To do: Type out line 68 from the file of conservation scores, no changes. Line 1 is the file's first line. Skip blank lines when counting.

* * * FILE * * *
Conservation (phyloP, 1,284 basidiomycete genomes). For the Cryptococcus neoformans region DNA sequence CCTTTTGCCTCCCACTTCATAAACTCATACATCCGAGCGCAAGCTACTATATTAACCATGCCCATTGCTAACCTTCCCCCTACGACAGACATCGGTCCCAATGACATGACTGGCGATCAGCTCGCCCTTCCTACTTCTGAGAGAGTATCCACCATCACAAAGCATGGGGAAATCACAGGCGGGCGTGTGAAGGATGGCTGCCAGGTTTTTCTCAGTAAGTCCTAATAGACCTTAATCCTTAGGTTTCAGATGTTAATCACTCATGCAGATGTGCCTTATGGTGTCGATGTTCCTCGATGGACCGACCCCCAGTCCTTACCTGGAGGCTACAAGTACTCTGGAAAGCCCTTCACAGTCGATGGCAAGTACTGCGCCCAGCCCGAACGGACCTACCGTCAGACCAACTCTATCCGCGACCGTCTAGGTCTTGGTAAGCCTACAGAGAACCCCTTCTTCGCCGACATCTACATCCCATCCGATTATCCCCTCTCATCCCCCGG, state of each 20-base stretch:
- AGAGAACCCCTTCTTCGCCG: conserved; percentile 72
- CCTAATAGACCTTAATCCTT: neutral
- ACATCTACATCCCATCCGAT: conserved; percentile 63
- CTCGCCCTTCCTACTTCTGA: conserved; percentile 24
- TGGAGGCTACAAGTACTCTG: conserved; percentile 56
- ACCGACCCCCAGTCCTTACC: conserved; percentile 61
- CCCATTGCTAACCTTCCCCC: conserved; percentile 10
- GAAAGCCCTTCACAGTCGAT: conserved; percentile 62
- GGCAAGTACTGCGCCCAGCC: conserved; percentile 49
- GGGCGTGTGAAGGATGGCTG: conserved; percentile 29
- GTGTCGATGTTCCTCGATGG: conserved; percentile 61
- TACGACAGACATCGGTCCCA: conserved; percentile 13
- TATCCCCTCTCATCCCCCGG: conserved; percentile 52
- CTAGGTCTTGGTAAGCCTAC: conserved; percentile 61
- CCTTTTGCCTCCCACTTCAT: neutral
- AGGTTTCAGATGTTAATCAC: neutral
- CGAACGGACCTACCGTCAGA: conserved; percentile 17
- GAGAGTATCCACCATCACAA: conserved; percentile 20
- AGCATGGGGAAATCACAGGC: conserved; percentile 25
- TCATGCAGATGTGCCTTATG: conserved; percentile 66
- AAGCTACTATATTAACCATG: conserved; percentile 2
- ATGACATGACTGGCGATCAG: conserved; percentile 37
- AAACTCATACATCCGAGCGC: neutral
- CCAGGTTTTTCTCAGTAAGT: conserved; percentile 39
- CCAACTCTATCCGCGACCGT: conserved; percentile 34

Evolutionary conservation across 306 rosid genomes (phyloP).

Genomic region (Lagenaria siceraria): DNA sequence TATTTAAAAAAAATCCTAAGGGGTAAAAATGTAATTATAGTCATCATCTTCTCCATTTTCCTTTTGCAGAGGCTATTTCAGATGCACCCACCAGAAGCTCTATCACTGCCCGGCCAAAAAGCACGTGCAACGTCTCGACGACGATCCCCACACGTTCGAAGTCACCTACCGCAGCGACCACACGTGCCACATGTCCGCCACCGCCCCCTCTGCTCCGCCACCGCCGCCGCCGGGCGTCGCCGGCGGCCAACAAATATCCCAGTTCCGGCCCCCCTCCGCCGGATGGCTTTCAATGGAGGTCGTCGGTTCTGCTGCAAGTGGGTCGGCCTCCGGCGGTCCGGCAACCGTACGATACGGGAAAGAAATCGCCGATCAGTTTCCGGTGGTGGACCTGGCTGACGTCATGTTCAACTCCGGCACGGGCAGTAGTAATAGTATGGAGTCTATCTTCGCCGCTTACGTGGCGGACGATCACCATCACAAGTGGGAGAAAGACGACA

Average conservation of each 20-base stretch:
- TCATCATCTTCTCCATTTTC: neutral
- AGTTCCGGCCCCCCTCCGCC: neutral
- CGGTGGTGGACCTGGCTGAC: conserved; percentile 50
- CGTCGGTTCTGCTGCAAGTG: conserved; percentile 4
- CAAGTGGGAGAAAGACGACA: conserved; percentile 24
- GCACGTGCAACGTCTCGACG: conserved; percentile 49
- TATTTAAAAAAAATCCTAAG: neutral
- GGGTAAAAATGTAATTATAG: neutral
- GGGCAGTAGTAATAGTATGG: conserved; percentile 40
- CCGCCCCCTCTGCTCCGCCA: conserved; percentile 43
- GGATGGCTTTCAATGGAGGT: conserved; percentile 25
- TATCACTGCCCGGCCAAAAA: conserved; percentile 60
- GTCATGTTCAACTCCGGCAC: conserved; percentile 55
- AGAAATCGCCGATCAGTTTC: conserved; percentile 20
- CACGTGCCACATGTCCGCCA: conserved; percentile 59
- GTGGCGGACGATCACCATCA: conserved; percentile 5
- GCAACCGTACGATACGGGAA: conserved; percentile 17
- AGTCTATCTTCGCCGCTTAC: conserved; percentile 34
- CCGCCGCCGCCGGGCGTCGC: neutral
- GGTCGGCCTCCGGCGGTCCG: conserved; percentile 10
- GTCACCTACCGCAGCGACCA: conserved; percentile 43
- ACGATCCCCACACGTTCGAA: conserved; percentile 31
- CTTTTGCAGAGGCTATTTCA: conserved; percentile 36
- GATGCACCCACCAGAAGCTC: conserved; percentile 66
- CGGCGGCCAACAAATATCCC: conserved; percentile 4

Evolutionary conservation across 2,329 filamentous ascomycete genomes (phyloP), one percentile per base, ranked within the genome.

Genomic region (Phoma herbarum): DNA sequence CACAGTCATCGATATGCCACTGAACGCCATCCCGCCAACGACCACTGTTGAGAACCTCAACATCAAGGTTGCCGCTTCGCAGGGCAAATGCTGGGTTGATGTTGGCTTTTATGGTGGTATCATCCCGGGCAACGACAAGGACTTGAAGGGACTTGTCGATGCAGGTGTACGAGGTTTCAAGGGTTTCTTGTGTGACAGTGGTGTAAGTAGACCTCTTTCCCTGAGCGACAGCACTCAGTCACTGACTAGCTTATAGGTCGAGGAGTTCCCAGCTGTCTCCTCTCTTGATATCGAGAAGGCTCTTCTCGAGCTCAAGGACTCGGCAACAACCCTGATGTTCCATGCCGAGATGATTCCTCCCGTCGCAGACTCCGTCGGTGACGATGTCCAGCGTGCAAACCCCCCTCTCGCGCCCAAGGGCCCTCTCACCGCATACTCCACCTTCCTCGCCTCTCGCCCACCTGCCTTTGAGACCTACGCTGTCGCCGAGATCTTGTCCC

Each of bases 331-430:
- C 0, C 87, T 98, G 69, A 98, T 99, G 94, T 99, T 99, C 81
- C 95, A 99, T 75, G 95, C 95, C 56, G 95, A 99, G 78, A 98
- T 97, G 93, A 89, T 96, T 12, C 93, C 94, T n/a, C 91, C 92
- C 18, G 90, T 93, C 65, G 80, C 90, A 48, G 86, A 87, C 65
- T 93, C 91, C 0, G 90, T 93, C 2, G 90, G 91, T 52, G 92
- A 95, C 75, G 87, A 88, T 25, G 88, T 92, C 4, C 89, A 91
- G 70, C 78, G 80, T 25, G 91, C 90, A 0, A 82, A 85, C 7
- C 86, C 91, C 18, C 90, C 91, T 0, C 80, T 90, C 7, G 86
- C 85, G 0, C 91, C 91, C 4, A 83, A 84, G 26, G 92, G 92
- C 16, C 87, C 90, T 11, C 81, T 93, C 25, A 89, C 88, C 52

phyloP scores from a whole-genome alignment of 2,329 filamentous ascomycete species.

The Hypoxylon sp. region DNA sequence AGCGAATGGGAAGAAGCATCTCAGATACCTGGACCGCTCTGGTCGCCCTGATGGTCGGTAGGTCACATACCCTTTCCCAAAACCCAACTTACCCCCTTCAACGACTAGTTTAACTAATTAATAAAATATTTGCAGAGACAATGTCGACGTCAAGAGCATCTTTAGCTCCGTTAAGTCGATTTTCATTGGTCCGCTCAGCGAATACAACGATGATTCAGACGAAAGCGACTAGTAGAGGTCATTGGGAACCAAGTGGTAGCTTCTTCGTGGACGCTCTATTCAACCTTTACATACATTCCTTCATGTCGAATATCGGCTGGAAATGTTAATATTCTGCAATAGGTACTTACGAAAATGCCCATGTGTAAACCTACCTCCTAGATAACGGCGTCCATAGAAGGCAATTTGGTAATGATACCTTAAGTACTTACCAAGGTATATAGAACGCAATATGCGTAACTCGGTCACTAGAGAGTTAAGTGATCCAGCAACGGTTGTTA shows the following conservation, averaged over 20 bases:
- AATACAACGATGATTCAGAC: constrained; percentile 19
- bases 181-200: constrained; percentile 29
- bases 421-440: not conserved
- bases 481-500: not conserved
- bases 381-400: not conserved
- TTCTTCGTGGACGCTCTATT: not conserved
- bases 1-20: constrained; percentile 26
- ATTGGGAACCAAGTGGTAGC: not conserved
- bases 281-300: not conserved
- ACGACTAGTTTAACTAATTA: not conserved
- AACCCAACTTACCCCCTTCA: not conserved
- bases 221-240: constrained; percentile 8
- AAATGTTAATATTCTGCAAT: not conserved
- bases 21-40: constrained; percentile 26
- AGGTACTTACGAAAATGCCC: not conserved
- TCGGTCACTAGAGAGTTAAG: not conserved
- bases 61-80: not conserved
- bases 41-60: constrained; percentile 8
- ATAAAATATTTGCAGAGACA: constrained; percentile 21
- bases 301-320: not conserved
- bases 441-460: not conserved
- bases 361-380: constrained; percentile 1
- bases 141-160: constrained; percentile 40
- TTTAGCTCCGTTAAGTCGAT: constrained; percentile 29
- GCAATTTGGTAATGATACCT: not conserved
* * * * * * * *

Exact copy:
phyloP scores from a whole-genome alignment of 2,329 filamentous ascomycete species.